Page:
SEP – OCT, 2021
Tegeder’s first show in New York, Love, “Lust and Other Mechanical Systems” fell one year after 9/11, the work reckoning with the faulty promises of safe architecture. The World Trade Center careening into the sky, and dictating the horizon was a bastion of American nationalism and ingenuity, eventually becoming a site of incomprehensible trauma. Similarly traumatic was the worldwide Covid-19 pandemic, sequestering most if not all to the four walls of their living space; for some, urban space became haven, for others, entrapment. With the economy trudging to a halt, the ability to exist safely within one’s home became ever-more precarious; how does one pay rent when there is no flow of income? The politics of living is not unbiased. Tegeder is an artist well versed in the gray areas of architecture. Having grown up within a family of steamfitters, she learned early the dialectics of architecture, and the bodies inhabiting the intricate plans. Bauhausian and Minimalist themes abound in Tegeder’s work, as well as much of the philosophies embedded in Socialist and Utopian-leaning architecture, constructions inspired by yearnings for better future. In Planos Temporales, we see the artist thus utilizing these histories as well as taking cue from the site of CMDX as a historical gathering place for both political exiles and the socialist ideologies they brought with them.
Between the crumbling binary pillars of architectural failure and success lies the hazy grey area of “what-ifs”, possibilities that refute the comfort of certainty. In Planos Temporales, Tegeders paintings and drawings operate within this uncertainty to engender alter-futures and ultimately create safe space. Tegeder’s work falls into these historical lineages, a structural homage to El Littitzkys Proun Room inhabits the middle of the main gallery. Designed by an all-female architecture firm, this structure acts as a receptacle for the artist’s work, inviting the viewer in to exist within a world all of Tegeders own, the structure within the larger schema of the gallery creating another space of refuge. Another aspect of world-building can be found mapped out in Tegeder’s intricate works on paper, clustered colorful squares and circles vibrating among the linear scaffolding of the drawings. Other pieces, ranging from delicate drafts on vintage ledger paper to Calder-esque mobiles also inhabit the structure, floating shapes that translate the drawings into three dimensionality.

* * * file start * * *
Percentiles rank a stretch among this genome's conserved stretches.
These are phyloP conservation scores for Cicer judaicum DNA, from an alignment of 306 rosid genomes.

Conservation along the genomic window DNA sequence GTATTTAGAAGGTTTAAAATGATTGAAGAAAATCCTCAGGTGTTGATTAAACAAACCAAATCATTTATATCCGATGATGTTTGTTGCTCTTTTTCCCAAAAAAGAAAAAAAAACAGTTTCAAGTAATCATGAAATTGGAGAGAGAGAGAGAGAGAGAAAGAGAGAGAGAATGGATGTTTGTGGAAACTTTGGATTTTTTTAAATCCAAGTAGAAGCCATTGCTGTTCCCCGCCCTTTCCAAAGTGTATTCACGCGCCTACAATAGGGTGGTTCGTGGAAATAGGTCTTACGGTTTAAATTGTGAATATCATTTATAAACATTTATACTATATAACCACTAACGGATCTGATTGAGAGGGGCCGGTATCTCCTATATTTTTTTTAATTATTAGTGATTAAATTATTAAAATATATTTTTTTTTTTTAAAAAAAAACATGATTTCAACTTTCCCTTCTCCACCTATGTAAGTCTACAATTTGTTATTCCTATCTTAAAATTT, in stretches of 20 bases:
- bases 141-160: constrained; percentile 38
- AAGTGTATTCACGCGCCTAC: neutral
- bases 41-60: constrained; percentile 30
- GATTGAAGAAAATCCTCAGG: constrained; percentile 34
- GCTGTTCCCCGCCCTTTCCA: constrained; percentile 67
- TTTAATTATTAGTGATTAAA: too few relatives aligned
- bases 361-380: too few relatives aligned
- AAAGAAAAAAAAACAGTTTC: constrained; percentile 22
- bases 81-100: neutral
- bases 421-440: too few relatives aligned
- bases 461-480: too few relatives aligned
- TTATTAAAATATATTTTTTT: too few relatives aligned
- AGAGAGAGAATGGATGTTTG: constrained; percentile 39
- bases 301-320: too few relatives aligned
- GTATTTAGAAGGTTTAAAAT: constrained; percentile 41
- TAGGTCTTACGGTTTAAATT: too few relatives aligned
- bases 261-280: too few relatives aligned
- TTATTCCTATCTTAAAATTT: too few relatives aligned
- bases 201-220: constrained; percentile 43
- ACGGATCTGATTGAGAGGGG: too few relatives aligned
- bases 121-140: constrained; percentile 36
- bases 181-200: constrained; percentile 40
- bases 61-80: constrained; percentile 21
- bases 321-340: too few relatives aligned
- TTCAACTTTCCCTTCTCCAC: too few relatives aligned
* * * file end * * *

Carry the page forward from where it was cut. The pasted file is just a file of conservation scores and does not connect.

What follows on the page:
Tegeder’s work in Show Title becomes an anti-promise, an expansiveness that allows simultaneously for multiple readings and keeps the metaphorical compass free of any determinate direction. As some areas of the drawings reveal stoppages in logical architectural “rules”, there emerges a fertile malleability, structures that champion inclusion and hold the viewer in a state of looking to a better future.